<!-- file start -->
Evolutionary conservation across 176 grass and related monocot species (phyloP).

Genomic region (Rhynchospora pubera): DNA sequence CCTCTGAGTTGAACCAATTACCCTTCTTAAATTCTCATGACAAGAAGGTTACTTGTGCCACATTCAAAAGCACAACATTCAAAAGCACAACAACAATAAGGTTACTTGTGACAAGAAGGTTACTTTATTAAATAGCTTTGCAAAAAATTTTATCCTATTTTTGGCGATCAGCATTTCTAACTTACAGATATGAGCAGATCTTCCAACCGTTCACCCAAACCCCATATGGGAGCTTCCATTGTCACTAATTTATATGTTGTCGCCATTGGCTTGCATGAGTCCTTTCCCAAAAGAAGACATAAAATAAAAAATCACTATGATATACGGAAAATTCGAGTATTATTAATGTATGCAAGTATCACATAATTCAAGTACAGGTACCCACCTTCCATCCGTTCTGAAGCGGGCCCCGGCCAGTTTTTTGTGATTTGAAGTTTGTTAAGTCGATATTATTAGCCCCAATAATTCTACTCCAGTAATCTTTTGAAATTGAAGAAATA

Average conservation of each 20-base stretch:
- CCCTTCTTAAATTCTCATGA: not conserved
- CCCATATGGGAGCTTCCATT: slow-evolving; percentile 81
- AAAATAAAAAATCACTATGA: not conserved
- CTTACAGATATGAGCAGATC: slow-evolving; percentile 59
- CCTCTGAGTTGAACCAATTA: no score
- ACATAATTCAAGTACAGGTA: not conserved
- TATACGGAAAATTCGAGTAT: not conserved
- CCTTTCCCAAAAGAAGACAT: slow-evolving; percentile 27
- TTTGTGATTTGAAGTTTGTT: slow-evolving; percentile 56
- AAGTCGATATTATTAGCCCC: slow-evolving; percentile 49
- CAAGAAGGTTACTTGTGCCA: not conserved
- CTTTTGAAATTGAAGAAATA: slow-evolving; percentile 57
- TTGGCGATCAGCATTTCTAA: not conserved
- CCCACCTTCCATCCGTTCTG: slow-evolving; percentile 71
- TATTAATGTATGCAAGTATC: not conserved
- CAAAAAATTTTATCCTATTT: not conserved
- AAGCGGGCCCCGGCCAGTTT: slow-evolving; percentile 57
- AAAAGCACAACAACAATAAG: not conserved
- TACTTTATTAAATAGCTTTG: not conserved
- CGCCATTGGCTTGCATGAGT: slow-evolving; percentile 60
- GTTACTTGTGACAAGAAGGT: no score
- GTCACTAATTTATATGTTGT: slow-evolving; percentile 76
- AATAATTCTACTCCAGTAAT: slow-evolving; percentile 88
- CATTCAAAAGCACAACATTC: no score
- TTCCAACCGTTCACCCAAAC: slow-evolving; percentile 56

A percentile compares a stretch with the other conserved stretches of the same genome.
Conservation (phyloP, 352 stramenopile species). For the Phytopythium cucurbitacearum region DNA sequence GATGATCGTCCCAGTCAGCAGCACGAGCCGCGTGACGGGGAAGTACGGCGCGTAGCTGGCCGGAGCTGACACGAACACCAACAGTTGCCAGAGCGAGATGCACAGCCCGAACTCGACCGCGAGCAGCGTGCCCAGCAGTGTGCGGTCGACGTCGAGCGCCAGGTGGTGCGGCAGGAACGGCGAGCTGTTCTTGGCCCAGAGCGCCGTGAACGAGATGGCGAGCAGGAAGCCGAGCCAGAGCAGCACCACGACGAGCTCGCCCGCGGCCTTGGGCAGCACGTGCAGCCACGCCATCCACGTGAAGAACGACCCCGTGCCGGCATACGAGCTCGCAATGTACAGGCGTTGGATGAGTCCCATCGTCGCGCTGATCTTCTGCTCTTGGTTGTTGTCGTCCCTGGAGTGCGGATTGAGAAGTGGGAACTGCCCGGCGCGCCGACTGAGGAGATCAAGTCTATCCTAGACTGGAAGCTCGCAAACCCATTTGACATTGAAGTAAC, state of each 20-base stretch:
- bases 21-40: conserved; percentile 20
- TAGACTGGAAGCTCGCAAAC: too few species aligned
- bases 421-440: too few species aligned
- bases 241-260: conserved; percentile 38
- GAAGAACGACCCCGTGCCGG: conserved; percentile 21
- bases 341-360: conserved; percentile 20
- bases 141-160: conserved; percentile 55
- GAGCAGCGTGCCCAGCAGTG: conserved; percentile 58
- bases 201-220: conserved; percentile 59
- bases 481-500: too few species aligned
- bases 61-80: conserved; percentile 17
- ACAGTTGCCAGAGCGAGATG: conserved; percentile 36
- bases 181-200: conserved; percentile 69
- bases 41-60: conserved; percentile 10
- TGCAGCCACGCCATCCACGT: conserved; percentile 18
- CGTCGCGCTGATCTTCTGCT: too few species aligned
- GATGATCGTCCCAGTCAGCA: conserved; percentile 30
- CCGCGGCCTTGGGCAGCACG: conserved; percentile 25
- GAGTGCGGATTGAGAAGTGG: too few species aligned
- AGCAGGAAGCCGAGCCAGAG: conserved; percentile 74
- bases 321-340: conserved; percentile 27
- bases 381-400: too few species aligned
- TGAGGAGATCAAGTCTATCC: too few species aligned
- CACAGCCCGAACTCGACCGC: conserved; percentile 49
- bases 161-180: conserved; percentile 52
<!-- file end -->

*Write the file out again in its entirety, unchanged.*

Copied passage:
Evolutionary conservation across 176 grass and related monocot species (phyloP).

Genomic region (Rhynchospora pubera): DNA sequence CCTCTGAGTTGAACCAATTACCCTTCTTAAATTCTCATGACAAGAAGGTTACTTGTGCCACATTCAAAAGCACAACATTCAAAAGCACAACAACAATAAGGTTACTTGTGACAAGAAGGTTACTTTATTAAATAGCTTTGCAAAAAATTTTATCCTATTTTTGGCGATCAGCATTTCTAACTTACAGATATGAGCAGATCTTCCAACCGTTCACCCAAACCCCATATGGGAGCTTCCATTGTCACTAATTTATATGTTGTCGCCATTGGCTTGCATGAGTCCTTTCCCAAAAGAAGACATAAAATAAAAAATCACTATGATATACGGAAAATTCGAGTATTATTAATGTATGCAAGTATCACATAATTCAAGTACAGGTACCCACCTTCCATCCGTTCTGAAGCGGGCCCCGGCCAGTTTTTTGTGATTTGAAGTTTGTTAAGTCGATATTATTAGCCCCAATAATTCTACTCCAGTAATCTTTTGAAATTGAAGAAATA

Average conservation of each 20-base stretch:
- CCCTTCTTAAATTCTCATGA: not conserved
- CCCATATGGGAGCTTCCATT: slow-evolving; percentile 81
- AAAATAAAAAATCACTATGA: not conserved
- CTTACAGATATGAGCAGATC: slow-evolving; percentile 59
- CCTCTGAGTTGAACCAATTA: no score
- ACATAATTCAAGTACAGGTA: not conserved
- TATACGGAAAATTCGAGTAT: not conserved
- CCTTTCCCAAAAGAAGACAT: slow-evolving; percentile 27
- TTTGTGATTTGAAGTTTGTT: slow-evolving; percentile 56
- AAGTCGATATTATTAGCCCC: slow-evolving; percentile 49
- CAAGAAGGTTACTTGTGCCA: not conserved
- CTTTTGAAATTGAAGAAATA: slow-evolving; percentile 57
- TTGGCGATCAGCATTTCTAA: not conserved
- CCCACCTTCCATCCGTTCTG: slow-evolving; percentile 71
- TATTAATGTATGCAAGTATC: not conserved
- CAAAAAATTTTATCCTATTT: not conserved
- AAGCGGGCCCCGGCCAGTTT: slow-evolving; percentile 57
- AAAAGCACAACAACAATAAG: not conserved
- TACTTTATTAAATAGCTTTG: not conserved
- CGCCATTGGCTTGCATGAGT: slow-evolving; percentile 60
- GTTACTTGTGACAAGAAGGT: no score
- GTCACTAATTTATATGTTGT: slow-evolving; percentile 76
- AATAATTCTACTCCAGTAAT: slow-evolving; percentile 88
- CATTCAAAAGCACAACATTC: no score
- TTCCAACCGTTCACCCAAAC: slow-evolving; percentile 56

A percentile compares a stretch with the other conserved stretches of the same genome.
Conservation (phyloP, 352 stramenopile species). For the Phytopythium cucurbitacearum region DNA sequence GATGATCGTCCCAGTCAGCAGCACGAGCCGCGTGACGGGGAAGTACGGCGCGTAGCTGGCCGGAGCTGACACGAACACCAACAGTTGCCAGAGCGAGATGCACAGCCCGAACTCGACCGCGAGCAGCGTGCCCAGCAGTGTGCGGTCGACGTCGAGCGCCAGGTGGTGCGGCAGGAACGGCGAGCTGTTCTTGGCCCAGAGCGCCGTGAACGAGATGGCGAGCAGGAAGCCGAGCCAGAGCAGCACCACGACGAGCTCGCCCGCGGCCTTGGGCAGCACGTGCAGCCACGCCATCCACGTGAAGAACGACCCCGTGCCGGCATACGAGCTCGCAATGTACAGGCGTTGGATGAGTCCCATCGTCGCGCTGATCTTCTGCTCTTGGTTGTTGTCGTCCCTGGAGTGCGGATTGAGAAGTGGGAACTGCCCGGCGCGCCGACTGAGGAGATCAAGTCTATCCTAGACTGGAAGCTCGCAAACCCATTTGACATTGAAGTAAC, state of each 20-base stretch:
- bases 21-40: conserved; percentile 20
- TAGACTGGAAGCTCGCAAAC: too few species aligned
- bases 421-440: too few species aligned
- bases 241-260: conserved; percentile 38
- GAAGAACGACCCCGTGCCGG: conserved; percentile 21
- bases 341-360: conserved; percentile 20
- bases 141-160: conserved; percentile 55
- GAGCAGCGTGCCCAGCAGTG: conserved; percentile 58
- bases 201-220: conserved; percentile 59
- bases 481-500: too few species aligned
- bases 61-80: conserved; percentile 17
- ACAGTTGCCAGAGCGAGATG: conserved; percentile 36
- bases 181-200: conserved; percentile 69
- bases 41-60: conserved; percentile 10
- TGCAGCCACGCCATCCACGT: conserved; percentile 18
- CGTCGCGCTGATCTTCTGCT: too few species aligned
- GATGATCGTCCCAGTCAGCA: conserved; percentile 30
- CCGCGGCCTTGGGCAGCACG: conserved; percentile 25
- GAGTGCGGATTGAGAAGTGG: too few species aligned
- AGCAGGAAGCCGAGCCAGAG: conserved; percentile 74
- bases 321-340: conserved; percentile 27
- bases 381-400: too few species aligned
- TGAGGAGATCAAGTCTATCC: too few species aligned
- CACAGCCCGAACTCGACCGC: conserved; percentile 49
- bases 161-180: conserved; percentile 52